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I have a UTF-8 encoding string that I want to display in a label.

When I set a break-point and examine the variable holding the string, all looks good. However, when I try to output to the log, or to the label, I get latin encoding.

Xcode Screenshot

I have tried almost every suggestion on SO and beyond, but I just cannot get the string to display properly.

Here is my code:

NSString *rawString = [NSString stringWithFormat:@"%@",m_value];

const char *utf8String = [rawString UTF8String];
NSLog (@"%@", [NSString stringWithUTF8String:utf8String]);
NSLog (@"%s", utf8String);
NSLog (@"%@", rawString);

self.resultText.text = [NSString stringWithUTF8String:utf8String];

m_value is an NSString, and in the debug window, it also displays the correct encoding.

m_value NSString *  0x006797b0 @"鄧樂愚..."
    NSObject    NSObject    
    isa Class   0x3bddd8f4
    [0] Class   

I am using the iOS 6.1 SDK.

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What's m_value? –  Vitaly S. Apr 4 '13 at 10:14
A const char containing the utf-8 string. In my actual project, this is combined with some additional text. If I try to use m_value in the label or log, I also get the same latin result. –  PassKit Apr 4 '13 at 10:21
Do you get the same behavior when you do: self.resultText.text = rawString; ? –  Alladinian Apr 4 '13 at 10:23
@alladinian yes, I see the Latin encoded string in the label (which is resultText) –  PassKit Apr 4 '13 at 10:24
can you tell how are you getting m_value ? –  iphonic Apr 4 '13 at 10:25

4 Answers 4

Ok, if m_value is a const char contained UTF-8 string you have to use this method:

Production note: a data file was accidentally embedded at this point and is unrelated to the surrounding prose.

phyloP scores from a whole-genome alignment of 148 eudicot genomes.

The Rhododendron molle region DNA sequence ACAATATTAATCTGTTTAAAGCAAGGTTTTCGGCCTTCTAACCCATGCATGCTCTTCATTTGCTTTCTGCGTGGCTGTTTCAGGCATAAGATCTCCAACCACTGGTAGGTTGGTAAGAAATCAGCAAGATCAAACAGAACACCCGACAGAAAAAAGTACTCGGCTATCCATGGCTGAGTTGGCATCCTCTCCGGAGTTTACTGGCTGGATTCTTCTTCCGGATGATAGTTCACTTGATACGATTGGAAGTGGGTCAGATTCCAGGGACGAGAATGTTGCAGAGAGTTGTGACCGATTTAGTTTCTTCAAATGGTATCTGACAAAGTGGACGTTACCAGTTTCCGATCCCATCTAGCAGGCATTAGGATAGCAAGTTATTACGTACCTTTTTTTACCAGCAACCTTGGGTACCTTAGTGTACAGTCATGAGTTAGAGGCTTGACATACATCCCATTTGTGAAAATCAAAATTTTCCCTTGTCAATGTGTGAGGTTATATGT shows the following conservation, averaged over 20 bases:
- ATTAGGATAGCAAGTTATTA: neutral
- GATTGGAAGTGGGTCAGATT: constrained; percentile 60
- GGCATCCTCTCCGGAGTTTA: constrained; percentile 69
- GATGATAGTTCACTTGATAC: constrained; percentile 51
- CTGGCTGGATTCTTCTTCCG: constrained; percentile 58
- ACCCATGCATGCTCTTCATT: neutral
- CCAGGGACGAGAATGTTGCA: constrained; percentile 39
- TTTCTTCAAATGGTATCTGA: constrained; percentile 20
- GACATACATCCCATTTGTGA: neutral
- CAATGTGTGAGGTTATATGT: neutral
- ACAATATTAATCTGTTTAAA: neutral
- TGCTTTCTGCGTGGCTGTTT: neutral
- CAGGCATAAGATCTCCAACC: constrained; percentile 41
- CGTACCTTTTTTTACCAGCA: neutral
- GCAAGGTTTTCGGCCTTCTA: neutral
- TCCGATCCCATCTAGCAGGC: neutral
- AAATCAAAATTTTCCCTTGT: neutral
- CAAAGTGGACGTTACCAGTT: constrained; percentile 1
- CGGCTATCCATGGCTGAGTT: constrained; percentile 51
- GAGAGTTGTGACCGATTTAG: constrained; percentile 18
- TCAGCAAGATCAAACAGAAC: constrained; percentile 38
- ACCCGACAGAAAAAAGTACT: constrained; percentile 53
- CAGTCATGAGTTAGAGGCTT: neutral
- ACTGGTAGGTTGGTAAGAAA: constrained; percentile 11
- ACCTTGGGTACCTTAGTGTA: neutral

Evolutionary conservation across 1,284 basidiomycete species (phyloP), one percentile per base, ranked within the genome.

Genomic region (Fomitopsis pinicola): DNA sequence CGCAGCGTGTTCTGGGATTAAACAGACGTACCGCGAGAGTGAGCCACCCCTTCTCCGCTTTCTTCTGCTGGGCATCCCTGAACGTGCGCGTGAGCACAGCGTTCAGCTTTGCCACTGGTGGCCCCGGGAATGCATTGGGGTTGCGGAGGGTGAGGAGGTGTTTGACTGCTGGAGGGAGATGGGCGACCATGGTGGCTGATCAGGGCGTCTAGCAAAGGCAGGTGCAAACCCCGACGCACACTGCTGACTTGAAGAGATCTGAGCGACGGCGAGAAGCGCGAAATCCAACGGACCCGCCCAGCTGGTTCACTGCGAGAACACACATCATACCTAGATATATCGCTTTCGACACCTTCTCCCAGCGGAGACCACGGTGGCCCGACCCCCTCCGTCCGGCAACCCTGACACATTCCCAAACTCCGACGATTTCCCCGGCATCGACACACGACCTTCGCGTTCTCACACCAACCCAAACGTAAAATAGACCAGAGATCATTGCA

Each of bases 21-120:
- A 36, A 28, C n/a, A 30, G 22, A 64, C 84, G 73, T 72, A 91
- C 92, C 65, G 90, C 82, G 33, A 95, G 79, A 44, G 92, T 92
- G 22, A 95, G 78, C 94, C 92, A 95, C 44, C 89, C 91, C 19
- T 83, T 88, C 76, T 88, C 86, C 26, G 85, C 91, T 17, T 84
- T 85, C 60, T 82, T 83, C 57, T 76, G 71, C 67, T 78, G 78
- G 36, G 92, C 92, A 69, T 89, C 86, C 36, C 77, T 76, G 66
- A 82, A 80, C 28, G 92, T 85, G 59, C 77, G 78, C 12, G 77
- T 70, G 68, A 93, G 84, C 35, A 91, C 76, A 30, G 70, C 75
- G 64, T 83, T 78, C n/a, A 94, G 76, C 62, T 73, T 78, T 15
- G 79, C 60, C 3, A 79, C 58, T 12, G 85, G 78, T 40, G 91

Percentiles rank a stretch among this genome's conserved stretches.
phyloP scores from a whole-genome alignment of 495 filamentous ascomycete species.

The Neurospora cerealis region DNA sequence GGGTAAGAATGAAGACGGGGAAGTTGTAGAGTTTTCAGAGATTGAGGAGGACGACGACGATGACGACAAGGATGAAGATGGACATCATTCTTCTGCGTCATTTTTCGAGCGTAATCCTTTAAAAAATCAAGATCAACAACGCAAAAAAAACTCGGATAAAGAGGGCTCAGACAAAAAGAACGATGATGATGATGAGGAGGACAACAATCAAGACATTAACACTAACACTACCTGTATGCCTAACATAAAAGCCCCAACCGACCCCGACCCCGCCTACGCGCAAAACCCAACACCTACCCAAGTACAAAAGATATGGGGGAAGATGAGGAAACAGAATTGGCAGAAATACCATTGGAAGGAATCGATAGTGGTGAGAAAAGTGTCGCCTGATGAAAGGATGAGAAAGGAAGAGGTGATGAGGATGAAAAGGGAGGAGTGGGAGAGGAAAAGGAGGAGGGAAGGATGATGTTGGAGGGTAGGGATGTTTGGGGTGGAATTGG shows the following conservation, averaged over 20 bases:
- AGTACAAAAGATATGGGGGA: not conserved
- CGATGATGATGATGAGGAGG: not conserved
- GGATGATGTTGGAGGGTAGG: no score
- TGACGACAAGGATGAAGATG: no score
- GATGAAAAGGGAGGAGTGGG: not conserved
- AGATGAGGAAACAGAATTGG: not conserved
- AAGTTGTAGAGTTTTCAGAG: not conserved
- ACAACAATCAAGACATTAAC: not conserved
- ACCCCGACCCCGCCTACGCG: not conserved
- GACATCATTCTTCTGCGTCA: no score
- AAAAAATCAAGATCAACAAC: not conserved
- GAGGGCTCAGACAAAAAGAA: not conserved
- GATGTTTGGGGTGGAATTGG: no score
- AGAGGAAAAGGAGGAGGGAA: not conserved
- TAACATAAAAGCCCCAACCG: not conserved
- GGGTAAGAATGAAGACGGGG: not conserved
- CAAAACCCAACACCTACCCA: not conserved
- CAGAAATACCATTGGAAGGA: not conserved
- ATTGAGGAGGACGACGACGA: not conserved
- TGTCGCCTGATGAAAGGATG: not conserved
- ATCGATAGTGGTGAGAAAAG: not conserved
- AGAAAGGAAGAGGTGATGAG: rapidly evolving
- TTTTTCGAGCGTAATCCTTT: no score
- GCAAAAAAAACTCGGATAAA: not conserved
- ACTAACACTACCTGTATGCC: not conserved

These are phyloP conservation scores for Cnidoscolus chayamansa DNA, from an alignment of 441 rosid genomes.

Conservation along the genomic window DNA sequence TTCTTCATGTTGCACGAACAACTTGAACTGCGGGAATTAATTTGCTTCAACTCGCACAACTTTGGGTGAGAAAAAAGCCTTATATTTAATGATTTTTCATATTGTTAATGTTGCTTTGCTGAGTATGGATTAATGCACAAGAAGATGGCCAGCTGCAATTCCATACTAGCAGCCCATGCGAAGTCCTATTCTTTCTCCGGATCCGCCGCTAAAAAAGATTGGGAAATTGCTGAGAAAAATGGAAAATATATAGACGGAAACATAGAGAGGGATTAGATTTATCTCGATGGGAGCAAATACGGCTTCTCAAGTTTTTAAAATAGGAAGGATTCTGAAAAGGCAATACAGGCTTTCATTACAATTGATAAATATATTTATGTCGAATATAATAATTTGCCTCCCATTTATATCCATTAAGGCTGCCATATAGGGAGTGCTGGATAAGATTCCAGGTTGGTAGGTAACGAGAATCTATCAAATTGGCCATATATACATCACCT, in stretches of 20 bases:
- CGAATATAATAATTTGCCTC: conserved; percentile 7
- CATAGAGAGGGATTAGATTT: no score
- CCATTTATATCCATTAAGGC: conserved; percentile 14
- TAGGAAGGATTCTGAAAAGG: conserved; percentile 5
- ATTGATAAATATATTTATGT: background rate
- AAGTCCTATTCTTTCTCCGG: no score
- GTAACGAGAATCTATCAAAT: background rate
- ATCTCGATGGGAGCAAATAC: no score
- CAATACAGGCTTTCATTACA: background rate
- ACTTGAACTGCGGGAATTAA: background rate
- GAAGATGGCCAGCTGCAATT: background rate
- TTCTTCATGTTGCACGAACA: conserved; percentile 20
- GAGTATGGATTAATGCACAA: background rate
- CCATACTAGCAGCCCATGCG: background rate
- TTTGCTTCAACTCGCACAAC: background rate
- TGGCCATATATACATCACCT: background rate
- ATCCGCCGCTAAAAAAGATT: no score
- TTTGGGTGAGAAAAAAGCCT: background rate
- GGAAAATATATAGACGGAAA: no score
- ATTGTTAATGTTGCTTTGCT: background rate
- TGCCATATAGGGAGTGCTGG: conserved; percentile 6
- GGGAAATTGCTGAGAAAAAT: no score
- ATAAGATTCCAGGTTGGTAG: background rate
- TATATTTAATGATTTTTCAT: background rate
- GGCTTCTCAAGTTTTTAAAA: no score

- (id)initWithUTF8String:(const char *)bytes

NSString *correctString = [[NSString alloc] initWithUTF8String: m_value];

It's incorrect to pass const char* to @ formatter, because @ means NSObject, so it will be always incorrect and can lead to app crash

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Thanks, will check when I get back to machine in a hour or so –  PassKit Apr 4 '13 at 10:34
Sorry, my bad, m_value is being provided by a pre-compiled library, but having checked, it is already an NSString. The above provides an error "Cannot initialize a parameter of type 'const char *' with an rvalue of type 'NSString *' –  PassKit Apr 4 '13 at 12:48
Ok, what do you see if you're just call self.resultText.text = m_value;? Do you see correct symbols? I'm asking, because you can't say that there is an UTF-8 string inside NSString. There is an unicode string, but you don't know about it's representation. –  Vitaly S. Apr 4 '13 at 16:08
Had tried that very early on and got the garbled string. Have since discovered that the string was encoded with NSMacOSRomanStringEncoding –  PassKit Apr 4 '13 at 16:13
up vote 2 down vote accepted

So I finally managed to get to the bottom of this.

The m_value NSString was being set by a third party library to which I had no access to the source. Even though the value of this variable was being decoded correctly in the (I.e. displaying the Chinese characters) in the debug panel, the string was actually encoded with NSMacOSRomanStringEncoding.